Roopa Ganguly of ‘Drapaudi’ role from ‘Mahabharat’ and actress Locket Chatterjee are already BJP lawmakers – Ms Ganguly being a member in the Upper House. There are other leaders too and specially from rural parts and in North Bengal. One of them, Debasree Chaudhuri, is in fact a Minister of State for Women and Child Development.

She represents Raiganj in North Bengal — where the BJP is pretty strong these days.

There is another union minister from the state, — the Asansol MP, Babul Supriyo. A Bollywood playback singer-turned neta, he won in 2014 and in 2019 he defeated a formidable challenger in actress Moon Moon Sen.

In short, things have changed and that is the moral of the story.

At one point, it was easy to argue that the Left Front could not be defeated in Bengal from a rightist platform, so Mamata Banerjee had plunged into a traditional communist game – identified herself with farmers, opposed industries famously in Nandigram and Singur. She also befriended minorities.

In fact, she overdid that ‘appeasement’ towards Muslims and this has partly boomeranged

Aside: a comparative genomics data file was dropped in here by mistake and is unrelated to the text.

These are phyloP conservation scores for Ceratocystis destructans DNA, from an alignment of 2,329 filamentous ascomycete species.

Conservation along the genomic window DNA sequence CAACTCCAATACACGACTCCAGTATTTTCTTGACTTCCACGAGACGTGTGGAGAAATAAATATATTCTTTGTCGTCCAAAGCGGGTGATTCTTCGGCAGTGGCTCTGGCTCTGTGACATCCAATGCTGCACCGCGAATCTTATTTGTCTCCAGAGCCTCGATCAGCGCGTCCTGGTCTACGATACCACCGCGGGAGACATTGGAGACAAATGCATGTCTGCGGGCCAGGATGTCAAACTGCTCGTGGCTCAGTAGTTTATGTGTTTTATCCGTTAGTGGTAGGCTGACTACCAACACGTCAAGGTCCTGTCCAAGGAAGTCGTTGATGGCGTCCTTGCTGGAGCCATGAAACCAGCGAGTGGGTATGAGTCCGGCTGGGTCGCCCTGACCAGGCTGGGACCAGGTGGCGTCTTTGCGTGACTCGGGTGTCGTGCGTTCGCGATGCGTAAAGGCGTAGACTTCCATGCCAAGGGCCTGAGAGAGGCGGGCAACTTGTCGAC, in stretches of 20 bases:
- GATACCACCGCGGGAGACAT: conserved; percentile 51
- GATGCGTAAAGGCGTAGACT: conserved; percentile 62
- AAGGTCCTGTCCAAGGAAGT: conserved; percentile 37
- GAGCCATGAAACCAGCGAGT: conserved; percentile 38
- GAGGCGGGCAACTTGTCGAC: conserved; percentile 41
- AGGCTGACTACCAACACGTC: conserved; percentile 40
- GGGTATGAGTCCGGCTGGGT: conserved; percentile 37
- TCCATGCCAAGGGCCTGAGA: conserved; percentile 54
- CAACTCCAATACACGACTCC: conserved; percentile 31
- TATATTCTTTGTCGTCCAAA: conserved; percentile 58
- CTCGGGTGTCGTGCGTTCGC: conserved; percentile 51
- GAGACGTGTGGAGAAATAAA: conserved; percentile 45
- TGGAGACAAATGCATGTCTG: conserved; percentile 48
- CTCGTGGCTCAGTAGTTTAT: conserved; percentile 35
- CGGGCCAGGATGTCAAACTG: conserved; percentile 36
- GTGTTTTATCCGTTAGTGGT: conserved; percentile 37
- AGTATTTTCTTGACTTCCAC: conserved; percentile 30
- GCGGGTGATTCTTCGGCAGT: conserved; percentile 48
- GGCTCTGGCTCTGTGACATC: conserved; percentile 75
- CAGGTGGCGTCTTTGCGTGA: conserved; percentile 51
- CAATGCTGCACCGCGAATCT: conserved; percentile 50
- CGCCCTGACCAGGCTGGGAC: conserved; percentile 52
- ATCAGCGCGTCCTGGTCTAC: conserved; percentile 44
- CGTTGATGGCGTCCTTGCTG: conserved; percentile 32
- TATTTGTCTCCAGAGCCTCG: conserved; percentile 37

provoking the Hindu voters. Rest of the good work has been done by the BJP — by exploiting all the weakness and a blatant pro-Muslim tilt of the Mamata camp. A formidable 30 percent of voters in Bengal are Muslims and that made Mamata Banerjee’s regime often hurt Hindu sentiments.

The state government perhaps did not like Rainbow to be called ‘Ram Dhanu’ in Bangla !

But in the process, she forgot the 70 percent. 

In the words of Amit Shah, the incumbent Home Minister and a former BJP president, – “People had to go to the High Court to seek permission for immersion of the idol of Durga. The constitutional right of the people to celebrate festivals was not guaranteed in West Bengal due to vote bank politics”. Such statements would 
have made little sense 20 years back; but in today’s Bengal there is a powerful message.

And importantly, this missive has created panic in the Trinamool camp and in many places there is desertion of party cadres and leaders.

A nervous Trinamool leadership more than once has said that West Bengal should not be allowed to be ruled by “outsiders and Gujaratis” – a clear illustration of directing the tirade against Prime Minister Narendra Modi and Amit Shah.
In 2019 during the Lok Sabha poll campaign, even Ms Banerjee tried to pronounce Sanskrit Hindu mantras.

But as of now, things are too early. The BJP also has internal squabbles and mind you, a Bengali mind is good at that. They are also given the natural virtue or vice called crab-like syndrome.
“Amar hobey na, tomar o hobey na (If I fail, you will also go down)”. 

Now, that could turn out to be Mamata Banerjee’s strength. The basic ideological barriers and organisational weaknesses need not matter; and the BJP central leadership knows this.

About the Author:

Nirendra Dev is senior Journalist. He is a longtime northeast watcher and author of books including ‘The Talking Guns: North East India’ and ‘Modi to Moditva: An Uncensored Truth’.